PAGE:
Liu et al. [1] reported their work on developing a computer-based method for automatic analysis of respiratory sounds captured using the stethoscope. In their study, they captured data from 60 patients on three types of respiratory sounds, namely, wheezes, crackles, and normal sounds. They proposed a deep Convolutional Neural Networks (CNN) model to automatically learn the features of the various respiratory sounds for classification. Their primary research contribution lies in the design of the CNN model, which consists of six convolutional layers, three max pooling layers, and three fully connected layers.
Guo et al. [2] proposed a novel discriminator for identifying two common skin diseases, Seborrheic keratosis (SK) and flat warts (FW) using deep convolution neural networks based on the confocal laser scanning microscope images. Clinically, it is critical to differentiate the two skin diseases because they require very different treatment plans. Unfortunately, it is quite difficult to reliably do so. The authors showed that the proposed method rivals the accuracy of that of dermatologists.
In [3], Lu at el. proposed a novel method to predict the overall survival rate of gastric cancer patients after the D2 gastrectomy. The overall survival rate estimation is an important topic for oncology. Existing statistical predication models do not function well with the high dimensional dataset. The authors proposed a multi-modal hypergraph learning framework to overcome the challenges caused by the high dimensionality of the dataset, and therefore, were able to improve the accuracy of prediction. Using a dataset obtained from West China Hospital of Sichuan University with 939 patients, the authors demonstrated the superiority of their method compared with random forest and support vector machine.
In [4], Jaimes and Steele proposed to use crowdsensing to collect massive real-world health and physiological data. The authors made two very interesting observation regarding crowdsensing: (1) the data collected should be specific to the health conditions; and (2) a person would be more interested in learning about his or her health conditions and therefore is more willing to participate in crowdsensing. A key requirement for enabling crowdsensing is to incentivize participation from a large number of people. The authors introduced a taxonomy of inventive mechanisms for health crowdsensing, and provided a novel incentive mechanism for crowdsensing based on a game theoretical multi-window framework.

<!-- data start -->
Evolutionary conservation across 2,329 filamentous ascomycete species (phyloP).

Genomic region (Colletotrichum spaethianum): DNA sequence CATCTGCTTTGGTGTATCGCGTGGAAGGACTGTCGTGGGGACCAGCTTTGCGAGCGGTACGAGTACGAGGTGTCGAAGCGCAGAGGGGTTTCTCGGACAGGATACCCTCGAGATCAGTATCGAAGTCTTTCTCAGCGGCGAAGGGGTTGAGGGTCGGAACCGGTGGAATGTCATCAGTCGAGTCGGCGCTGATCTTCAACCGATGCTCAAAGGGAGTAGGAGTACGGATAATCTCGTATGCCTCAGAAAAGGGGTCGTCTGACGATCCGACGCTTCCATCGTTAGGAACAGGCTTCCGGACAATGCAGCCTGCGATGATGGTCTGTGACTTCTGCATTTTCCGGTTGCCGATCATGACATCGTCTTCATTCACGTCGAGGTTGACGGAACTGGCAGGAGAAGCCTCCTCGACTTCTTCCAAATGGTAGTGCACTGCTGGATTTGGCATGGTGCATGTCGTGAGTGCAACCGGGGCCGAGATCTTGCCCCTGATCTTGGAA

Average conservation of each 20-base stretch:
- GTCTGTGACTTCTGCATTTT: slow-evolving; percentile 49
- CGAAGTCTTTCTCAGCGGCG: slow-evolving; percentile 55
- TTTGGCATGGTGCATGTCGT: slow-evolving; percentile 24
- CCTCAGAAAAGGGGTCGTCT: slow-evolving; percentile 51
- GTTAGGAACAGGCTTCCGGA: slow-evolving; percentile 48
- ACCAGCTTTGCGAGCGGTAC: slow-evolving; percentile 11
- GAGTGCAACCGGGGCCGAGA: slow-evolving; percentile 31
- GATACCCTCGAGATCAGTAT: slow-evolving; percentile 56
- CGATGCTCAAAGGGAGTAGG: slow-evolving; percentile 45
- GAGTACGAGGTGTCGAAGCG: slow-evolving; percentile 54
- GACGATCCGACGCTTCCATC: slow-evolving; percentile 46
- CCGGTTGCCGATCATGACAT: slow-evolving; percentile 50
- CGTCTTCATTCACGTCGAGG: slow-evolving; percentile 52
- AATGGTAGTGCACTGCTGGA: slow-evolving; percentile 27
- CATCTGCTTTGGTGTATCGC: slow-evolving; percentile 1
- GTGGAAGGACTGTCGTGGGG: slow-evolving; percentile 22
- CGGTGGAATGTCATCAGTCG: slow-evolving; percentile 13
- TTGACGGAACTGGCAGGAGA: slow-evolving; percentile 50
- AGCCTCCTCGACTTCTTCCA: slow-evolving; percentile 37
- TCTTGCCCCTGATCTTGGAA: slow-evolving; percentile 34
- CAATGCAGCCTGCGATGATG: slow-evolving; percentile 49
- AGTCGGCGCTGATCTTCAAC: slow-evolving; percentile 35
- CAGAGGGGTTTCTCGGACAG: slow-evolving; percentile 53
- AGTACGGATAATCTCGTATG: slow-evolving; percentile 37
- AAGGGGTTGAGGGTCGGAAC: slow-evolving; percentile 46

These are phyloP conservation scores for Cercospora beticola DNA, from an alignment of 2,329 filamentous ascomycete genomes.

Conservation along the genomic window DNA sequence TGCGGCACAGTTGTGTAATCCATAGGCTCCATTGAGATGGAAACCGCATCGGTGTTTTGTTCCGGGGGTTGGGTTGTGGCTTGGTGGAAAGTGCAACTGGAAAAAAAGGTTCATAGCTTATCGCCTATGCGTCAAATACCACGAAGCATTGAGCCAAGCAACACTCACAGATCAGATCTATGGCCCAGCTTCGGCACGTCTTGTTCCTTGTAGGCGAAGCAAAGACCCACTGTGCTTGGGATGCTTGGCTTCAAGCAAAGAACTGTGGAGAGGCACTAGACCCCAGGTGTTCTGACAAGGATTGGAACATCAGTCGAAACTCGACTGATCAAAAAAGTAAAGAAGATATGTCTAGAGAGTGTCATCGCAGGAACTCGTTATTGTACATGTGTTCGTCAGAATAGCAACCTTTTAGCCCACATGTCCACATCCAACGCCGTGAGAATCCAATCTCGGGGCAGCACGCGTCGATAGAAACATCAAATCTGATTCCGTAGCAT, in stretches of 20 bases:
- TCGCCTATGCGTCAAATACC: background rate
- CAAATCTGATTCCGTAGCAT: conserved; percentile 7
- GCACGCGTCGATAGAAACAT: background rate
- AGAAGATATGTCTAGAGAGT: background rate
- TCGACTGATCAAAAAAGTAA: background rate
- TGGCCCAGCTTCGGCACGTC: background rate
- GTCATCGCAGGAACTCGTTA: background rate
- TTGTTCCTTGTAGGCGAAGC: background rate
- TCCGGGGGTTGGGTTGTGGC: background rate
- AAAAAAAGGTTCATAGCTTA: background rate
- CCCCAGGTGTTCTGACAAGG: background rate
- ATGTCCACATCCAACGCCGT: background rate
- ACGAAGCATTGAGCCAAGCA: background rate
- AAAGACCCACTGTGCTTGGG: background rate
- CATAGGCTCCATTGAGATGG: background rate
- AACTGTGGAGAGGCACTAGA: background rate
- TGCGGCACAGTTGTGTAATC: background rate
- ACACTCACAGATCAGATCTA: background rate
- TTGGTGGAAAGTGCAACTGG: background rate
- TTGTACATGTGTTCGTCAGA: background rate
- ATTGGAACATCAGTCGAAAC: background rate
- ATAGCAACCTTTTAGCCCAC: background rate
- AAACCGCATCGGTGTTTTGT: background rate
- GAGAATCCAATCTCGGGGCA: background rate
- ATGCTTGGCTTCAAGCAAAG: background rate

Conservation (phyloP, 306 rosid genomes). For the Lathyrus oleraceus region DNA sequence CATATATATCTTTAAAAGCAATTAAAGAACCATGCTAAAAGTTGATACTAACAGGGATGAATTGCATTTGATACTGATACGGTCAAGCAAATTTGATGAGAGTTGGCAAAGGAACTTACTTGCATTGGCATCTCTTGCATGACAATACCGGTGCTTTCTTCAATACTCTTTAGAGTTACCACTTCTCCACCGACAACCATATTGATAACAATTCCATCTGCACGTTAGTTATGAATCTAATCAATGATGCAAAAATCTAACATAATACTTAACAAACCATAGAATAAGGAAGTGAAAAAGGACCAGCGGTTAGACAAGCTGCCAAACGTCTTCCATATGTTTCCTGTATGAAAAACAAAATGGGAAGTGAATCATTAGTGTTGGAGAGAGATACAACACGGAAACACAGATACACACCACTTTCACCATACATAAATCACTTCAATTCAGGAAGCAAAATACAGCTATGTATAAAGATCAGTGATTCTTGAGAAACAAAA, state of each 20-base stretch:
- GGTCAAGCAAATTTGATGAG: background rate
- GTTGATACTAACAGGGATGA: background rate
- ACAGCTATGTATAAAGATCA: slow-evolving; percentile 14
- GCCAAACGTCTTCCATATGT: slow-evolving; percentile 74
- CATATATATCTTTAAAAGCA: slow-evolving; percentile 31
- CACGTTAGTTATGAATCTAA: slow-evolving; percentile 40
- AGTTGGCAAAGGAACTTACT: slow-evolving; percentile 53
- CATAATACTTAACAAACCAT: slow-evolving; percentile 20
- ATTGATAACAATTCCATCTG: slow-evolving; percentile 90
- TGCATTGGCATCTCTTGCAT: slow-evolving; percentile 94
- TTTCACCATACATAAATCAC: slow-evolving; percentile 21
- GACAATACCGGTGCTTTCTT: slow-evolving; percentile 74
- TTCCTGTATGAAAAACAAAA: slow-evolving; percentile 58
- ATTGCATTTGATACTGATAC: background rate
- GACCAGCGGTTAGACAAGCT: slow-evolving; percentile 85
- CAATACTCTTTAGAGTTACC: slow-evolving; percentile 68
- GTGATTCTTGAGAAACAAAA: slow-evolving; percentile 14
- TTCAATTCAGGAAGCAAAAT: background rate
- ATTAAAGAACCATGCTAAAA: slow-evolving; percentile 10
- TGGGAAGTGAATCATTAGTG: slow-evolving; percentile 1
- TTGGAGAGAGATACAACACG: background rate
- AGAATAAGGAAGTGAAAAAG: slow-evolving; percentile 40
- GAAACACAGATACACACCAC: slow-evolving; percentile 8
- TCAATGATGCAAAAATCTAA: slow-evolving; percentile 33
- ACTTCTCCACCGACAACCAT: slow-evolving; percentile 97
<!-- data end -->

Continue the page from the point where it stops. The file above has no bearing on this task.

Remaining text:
In [5], Guo and Ma introduced a model describing a wide variety of human behaviors in terms of their personality as well as contextual information such as location and time. They refer to the digital model for a person as an ontic persona. They described an implementation architecture on producing such ontic personae based on the collected personal data. The authors evaluated their model and implementation using two case studies, one focused on the detection of scenarios, and the other on the classification of different personality characteristics such as openness, conscientiousness, extraversion, agreeableness, and neuroticism.
In [6], Giannoulakis, Nicolas Tsapatsoulis and Klimis Ntalianis reported their work on using the Hyperlink-Induced Topic Search (HITS) algorithm [7] to identify image tags from Instagram hashtags. They created a bipartite graph with two types of nodes. The first type of nodes refer to the annotators, and the second type of nodes refer to the tags that the annotators have selected. They showed that the HITS algorithm can be used to accurately selecting honest annotators for the images.

3. Cyber Physical Computing and Systems

Because twelve papers were accepted on this topic, the presentation of these papers were divided into two sessions during the congress. The six papers in the first session are all related to transportation, with five of them presenting research that is fundamental to intelligent transportation system [8,9,10,11,12], and the remaining one on the clustering of trajectory datasets [13].
In [8], Mahjoub et al. reported their work using machine learning to make trajectory predictions of vehicles. More accurate vehicle trajectory prediction could improve situational awareness, which is important for forward collision warning and cooperative adaptive cruise control. The authors proposed to use a two-layer neural network-based system to predict values of vehicle parameters including velocity, acceleration, and yaw rate in the first layer, and based on the output of the first layer, to predict the longitudinal and lateral trajectory points.